|Headgear||British mitre with: a blue front carrying the badge of the regiment (thistle within the circle of St. Andrew) and a crown over it; a small red front flap with the white horse of Hanover surmounted by the motto "Nec aspera terrent"; red back; a blue headband with a thistle embroidered between the letters “II. D.” in the middle part behind|
|Coat||double breasted red lined blue with white buttons and very narrow white buttonholes grouped 2 by 2
|Waistcoat||blue with very narrow white buttonholes|
|Breeches||blue with white knee covers|
Troopers were armed with a sword, a pair of pistols and a musket.
As per the regulation of 1751, the officers wore the same uniform with the following exceptions:
- a narrow silver lace at the lapels, cuffs and pockets
- a crimson silk sash worn over the left shoulder
- crimson and gold striped sword knot
- blue housings and holster caps laced gold
Sergeants were distinguished by a narrow silver lace on the lapels, cuffs and pockets; a silver aiguillette; a blue worsted sash about their waist.
Corporals were distinguished by a narrow silver lace on the cuffs and shoulder strap; white silk aiguillette.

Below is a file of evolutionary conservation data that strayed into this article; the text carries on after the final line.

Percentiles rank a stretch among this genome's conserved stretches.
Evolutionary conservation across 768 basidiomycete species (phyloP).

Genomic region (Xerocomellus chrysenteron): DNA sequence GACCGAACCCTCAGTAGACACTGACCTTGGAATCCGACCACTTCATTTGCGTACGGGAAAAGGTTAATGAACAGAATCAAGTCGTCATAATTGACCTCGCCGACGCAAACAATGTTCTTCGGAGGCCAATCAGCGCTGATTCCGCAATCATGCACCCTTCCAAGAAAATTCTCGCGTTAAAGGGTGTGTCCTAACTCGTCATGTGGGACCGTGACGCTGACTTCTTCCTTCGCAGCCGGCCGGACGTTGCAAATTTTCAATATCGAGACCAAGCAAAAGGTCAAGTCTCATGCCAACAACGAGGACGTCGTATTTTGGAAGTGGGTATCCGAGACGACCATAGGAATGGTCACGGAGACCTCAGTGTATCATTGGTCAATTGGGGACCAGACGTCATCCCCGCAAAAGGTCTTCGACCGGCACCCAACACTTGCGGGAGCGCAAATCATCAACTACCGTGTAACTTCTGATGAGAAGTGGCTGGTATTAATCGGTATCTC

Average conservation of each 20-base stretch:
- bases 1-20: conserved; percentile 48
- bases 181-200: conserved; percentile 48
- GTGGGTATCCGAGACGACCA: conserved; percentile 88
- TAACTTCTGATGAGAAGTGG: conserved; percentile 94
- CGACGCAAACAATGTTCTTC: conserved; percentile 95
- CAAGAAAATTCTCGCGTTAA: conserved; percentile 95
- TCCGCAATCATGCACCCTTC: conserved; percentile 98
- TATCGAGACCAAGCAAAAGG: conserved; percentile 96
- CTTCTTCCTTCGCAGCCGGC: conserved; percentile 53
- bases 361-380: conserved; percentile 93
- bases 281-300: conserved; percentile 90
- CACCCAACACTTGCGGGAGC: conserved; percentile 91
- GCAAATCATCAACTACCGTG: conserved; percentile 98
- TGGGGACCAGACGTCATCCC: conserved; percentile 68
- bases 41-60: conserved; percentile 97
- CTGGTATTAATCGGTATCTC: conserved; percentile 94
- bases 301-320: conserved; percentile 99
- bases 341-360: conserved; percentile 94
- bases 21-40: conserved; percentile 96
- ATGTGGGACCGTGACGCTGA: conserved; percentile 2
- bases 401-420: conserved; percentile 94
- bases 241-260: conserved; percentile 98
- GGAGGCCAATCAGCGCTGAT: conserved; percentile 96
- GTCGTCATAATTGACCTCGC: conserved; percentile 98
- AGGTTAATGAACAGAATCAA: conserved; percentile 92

Drummers rode grey horses. They wore red coats lined and turned up with blue and laced with the royal lace (yellow and blue). Blue waistcoats and breeches.
Drummers wore a mitre cap similar to the grenadier mitre cap but with a lower crown and the tassel hanging behind. Blue front decorated with regimental badge (thistle within the circle of St. Andrew); little frontal red flap with the White Horse and the the motto “Nec aspera terrent”; red backing, blue headband with a drum and the rank of the regiment (II. D.) in the middle part behind.
The drums were of brass with a blue forepart carrying the regimental badge (thistle within the circle of St. Andrew).
The guidons were made of silk, fringed and embroidered with gold and silver. The tassels and cords were of crimson silk and gold mixed.
King's Guidon: crimson field decorated with the rose and thistle conjoined surmounted by a crown. Underneath the central decoration: the king's motto “Dieu et mon Droit”. In the first and fourth corners the White Horse in a compartment. In the second and third corners: the rank of the regiment (II. D.) in silver characters on a blue ground.
Regimental Guidon: blue field with its centre decorated with the regimental badge (thistle within the circle of St. Andrew) with the regimental motto (Nemo me impune lacessit) underneath. In the first and fourth corners the White Horse in a red compartment. In the second and third corners: the rank of the regiment on a red ground within a small wreath of roses and thistles.
Fortescue, J. W., A History of the British Army, Vol. II, MacMillan, London, 1899
Funcken, Liliane and Fred, Les uniformes de la guerre en dentelle
George II, The Royal Clothing Warrant, 1751
Lawson, Cecil C. P., A History of the Uniforms of the British Army - from the Beginnings to 1760, vol. II
Mills, T. F., Land Forces of Britain the Empire and Commonwealth (an excellent website which unfortunately does not seem to be online any more)
N.B.: the section Service during the War is mostly derived from our articles depicting the various campaigns, battles and sieges.